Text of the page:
A recent Pew Research Center study reviews mobile trends 2015 among teenagers 13 to 17. With the growth of social media, popularity of messaging apps, and creation of FaceTime, teens have more ways than ever to keep up with friends. Yet texting— a 1992 invention— remains the top communication method for today’s teenagers. Here’s a closer look at the report’s findings, along with possible explanations from Top Mobile Trends.
When teens meet a new friend, the first communication information swapped is a phone number. Whereas 54% of teens will exchange a phone number for texting purposes, only 9% share a phone number with an intention to talk on the phone. For 26% of teens, the next information they share (after a phone number for texting) will be social media usernames. So while social media still plays a role in teenage digital communication, texting keeps the lead.
About 88% of teens report texting friends “at least occasionally,” while 55% of teens text their friends every day. Among teenagers with smartphones, 58% prefer texting to communicate with their closest friends. On the other hand, only 30% of teens with “dumb” phones feel the same way. Surprising? Well, there can be a number of explanations. First, most people find it easier to text on a touchscreen smartphone than a phone with T-9/button keyboards. Furthermore, smartphone users may generally be on their phones more. For example, one device let’s people play with an app, check social media platforms, and text a friend. Because smartphone users are already engaging with their phones, texting seems like an convenient and efficient method of communication.
Interestingly, almost an equal percentage of teens without smartphones prefer social media (29%) as a primary communication method to the 30% that prefer texting. In contrast, only 17% of teens with smartphones list social media first. Teens without a smartphone can use social media through a desktop or tablet. However, while accessibility is important, so is usage. Teenagers have a different approach to social media. After all, teens spend hours at school with their friends. And without a driver’s license, hangouts require advanced planning and parent intervention. So while many adults use texting to meet up with friends and social media to highlight these moments, teens approach social media differently. Instead, they utilize social media for content sharing. Teenagers post YouTube clips on Facebook walls. Or, they tweet funny Vines to friends. The options are endless. And social media, not texting, makes content sharing easy. These teens may not feel the need to text friends, but share content to discuss at school the next day.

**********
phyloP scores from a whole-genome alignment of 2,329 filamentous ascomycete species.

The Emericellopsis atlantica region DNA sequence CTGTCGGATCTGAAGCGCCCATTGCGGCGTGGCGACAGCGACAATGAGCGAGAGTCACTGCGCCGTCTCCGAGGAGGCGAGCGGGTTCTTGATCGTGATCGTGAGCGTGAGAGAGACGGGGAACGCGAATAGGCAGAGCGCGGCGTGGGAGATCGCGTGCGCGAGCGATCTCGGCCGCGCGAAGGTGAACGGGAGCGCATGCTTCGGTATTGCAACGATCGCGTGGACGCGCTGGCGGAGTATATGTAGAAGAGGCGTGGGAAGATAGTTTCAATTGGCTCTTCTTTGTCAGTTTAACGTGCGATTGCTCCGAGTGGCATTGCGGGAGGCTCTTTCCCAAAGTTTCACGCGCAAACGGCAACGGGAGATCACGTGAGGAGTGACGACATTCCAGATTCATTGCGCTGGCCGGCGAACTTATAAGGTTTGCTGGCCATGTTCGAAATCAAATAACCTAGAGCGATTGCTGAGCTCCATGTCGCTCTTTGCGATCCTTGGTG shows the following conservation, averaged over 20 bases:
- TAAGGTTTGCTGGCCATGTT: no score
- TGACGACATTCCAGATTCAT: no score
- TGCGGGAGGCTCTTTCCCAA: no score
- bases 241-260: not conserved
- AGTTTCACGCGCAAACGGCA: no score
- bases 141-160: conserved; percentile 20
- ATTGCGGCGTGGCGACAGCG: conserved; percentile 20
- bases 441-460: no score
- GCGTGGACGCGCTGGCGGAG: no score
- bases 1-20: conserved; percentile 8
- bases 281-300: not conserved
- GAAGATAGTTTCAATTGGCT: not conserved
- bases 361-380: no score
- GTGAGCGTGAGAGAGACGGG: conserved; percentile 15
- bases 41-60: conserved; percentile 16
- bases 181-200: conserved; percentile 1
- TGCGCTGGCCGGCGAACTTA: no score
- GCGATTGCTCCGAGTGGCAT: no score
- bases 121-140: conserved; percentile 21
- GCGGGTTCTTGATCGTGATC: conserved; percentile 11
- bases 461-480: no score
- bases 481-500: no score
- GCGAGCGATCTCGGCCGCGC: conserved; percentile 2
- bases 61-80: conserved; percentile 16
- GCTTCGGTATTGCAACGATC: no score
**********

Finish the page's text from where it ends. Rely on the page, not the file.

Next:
Conversations about teens and cellphones focus on safety- parents want a way to contact their child in case of an emergency. Then, there’s a concern about smartphones interfering with attention in school or exposing them inappropriate apps. But until this study, information about communication and different types of cellphones has been overlooked. When considering how important texting is to teens and friendship, and the role of a smartphone, will this change parent’s decision making process? Or is this look more informative than applicable? Comment and let us know.